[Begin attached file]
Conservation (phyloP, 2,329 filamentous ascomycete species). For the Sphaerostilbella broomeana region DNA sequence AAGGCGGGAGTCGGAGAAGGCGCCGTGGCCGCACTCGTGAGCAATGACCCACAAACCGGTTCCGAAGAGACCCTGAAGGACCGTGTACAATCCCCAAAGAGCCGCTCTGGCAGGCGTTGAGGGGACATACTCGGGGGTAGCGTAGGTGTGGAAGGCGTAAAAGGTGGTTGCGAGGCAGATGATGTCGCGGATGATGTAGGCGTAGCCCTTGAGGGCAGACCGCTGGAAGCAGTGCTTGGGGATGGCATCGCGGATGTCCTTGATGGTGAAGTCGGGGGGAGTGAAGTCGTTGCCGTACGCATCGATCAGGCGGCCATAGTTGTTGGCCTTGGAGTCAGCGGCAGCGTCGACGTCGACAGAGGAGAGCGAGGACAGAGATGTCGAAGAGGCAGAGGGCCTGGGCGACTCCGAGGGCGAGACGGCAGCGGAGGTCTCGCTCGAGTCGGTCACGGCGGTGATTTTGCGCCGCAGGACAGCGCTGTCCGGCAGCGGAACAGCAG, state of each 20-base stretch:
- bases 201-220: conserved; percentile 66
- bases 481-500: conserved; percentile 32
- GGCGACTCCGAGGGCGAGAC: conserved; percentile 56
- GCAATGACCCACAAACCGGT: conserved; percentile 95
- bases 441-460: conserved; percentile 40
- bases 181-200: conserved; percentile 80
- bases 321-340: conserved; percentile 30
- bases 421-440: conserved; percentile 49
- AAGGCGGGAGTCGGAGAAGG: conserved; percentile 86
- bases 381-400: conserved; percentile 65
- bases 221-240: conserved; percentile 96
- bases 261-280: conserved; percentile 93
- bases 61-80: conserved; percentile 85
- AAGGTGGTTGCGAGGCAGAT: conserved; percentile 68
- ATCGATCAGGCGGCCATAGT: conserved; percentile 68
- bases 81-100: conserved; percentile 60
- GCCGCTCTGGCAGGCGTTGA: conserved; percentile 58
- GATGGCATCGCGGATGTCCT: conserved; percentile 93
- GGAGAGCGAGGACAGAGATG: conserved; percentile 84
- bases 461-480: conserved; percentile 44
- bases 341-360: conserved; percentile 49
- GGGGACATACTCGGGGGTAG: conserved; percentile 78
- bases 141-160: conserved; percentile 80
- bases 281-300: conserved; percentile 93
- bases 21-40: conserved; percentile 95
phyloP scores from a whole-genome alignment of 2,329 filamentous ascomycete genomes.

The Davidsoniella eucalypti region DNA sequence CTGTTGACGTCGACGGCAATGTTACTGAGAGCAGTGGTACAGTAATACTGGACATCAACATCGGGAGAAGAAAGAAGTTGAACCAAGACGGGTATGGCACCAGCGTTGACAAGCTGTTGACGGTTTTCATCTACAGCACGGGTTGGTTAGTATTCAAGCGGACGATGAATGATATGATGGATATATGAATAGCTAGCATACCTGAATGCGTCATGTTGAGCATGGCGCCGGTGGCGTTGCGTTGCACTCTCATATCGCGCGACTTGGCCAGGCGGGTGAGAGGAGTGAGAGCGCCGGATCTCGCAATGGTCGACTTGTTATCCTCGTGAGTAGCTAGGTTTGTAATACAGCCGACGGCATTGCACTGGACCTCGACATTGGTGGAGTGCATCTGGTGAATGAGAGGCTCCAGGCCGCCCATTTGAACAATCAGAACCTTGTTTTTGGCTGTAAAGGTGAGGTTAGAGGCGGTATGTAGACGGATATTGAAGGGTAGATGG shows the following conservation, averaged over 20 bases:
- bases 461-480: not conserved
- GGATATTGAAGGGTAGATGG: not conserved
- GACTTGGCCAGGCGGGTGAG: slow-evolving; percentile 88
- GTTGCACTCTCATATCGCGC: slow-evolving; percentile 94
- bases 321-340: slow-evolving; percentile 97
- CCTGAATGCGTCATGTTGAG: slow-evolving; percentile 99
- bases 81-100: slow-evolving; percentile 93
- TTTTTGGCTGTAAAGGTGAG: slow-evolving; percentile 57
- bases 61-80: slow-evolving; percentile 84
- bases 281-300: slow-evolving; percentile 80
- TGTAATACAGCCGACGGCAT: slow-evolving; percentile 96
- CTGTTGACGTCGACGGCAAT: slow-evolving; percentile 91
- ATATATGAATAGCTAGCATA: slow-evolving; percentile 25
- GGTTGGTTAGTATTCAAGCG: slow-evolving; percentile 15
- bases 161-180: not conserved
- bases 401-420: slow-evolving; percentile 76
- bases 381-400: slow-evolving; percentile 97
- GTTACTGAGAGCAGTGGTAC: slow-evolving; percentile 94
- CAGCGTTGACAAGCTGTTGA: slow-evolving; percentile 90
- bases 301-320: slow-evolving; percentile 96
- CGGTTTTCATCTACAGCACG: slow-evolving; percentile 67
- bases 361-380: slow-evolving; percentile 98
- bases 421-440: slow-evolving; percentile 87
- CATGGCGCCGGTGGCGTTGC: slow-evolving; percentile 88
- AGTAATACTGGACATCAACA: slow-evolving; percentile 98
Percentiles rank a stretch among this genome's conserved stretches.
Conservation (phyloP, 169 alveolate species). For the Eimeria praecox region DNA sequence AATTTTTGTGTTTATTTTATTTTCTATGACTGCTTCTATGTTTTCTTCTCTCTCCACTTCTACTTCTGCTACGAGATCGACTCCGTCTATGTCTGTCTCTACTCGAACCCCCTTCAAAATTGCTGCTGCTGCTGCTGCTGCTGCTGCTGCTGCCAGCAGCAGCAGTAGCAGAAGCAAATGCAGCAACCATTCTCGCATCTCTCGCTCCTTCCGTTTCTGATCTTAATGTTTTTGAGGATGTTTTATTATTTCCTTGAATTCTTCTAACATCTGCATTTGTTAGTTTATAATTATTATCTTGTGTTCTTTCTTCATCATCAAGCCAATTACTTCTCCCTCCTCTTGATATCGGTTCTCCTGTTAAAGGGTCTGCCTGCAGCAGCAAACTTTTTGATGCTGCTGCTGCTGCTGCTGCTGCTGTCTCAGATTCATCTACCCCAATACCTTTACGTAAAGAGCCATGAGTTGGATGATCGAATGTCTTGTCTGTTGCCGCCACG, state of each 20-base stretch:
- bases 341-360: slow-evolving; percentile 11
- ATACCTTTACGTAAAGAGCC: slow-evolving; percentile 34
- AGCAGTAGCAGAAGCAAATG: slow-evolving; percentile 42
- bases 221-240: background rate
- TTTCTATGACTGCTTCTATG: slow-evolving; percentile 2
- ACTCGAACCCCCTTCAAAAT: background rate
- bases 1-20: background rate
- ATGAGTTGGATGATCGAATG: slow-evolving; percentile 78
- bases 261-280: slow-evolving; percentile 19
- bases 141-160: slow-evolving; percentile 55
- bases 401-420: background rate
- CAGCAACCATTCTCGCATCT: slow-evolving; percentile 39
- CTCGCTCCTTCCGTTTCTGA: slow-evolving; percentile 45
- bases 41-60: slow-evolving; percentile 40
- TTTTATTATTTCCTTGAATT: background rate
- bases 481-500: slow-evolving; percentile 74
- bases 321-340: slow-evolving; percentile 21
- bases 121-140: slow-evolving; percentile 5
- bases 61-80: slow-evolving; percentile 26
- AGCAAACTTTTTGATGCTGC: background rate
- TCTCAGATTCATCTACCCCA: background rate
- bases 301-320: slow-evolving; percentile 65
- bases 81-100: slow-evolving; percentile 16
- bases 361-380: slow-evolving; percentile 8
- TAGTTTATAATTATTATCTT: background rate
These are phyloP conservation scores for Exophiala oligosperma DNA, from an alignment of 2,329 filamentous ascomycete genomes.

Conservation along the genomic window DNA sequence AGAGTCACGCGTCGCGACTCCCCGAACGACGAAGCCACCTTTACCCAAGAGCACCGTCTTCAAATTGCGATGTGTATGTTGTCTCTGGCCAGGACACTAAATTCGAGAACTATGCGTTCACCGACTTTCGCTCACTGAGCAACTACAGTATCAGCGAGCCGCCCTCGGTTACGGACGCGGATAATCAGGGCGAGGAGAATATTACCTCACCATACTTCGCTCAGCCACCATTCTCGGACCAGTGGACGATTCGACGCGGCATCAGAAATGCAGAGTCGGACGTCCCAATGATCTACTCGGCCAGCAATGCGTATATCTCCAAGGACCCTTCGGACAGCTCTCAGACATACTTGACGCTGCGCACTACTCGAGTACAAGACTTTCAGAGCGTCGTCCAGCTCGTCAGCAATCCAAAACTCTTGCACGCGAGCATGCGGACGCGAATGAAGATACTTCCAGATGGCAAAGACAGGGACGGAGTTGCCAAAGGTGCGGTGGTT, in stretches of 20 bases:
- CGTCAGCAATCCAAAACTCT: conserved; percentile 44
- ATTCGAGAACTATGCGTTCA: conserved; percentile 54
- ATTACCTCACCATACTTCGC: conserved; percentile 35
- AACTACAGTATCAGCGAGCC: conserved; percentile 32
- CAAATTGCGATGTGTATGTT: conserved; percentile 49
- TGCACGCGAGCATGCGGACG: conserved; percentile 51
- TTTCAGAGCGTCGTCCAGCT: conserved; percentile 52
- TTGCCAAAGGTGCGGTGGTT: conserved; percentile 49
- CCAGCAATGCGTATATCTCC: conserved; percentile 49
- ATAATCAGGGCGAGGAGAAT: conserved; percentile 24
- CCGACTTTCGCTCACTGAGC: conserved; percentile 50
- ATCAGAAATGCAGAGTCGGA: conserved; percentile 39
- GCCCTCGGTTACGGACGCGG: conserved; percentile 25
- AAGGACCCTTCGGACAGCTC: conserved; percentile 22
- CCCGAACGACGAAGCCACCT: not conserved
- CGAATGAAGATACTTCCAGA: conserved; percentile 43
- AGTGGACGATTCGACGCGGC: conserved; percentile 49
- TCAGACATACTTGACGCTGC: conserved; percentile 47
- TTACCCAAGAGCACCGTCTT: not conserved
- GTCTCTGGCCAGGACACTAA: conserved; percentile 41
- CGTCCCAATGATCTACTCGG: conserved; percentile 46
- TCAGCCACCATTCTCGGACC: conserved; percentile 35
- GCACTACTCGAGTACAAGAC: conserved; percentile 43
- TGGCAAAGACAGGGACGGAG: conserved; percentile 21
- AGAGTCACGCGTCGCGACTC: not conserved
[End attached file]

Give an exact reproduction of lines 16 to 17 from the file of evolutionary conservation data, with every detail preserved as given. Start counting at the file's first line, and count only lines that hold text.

- ATCGATCAGGCGGCCATAGT: conserved; percentile 68
- bases 81-100: conserved; percentile 60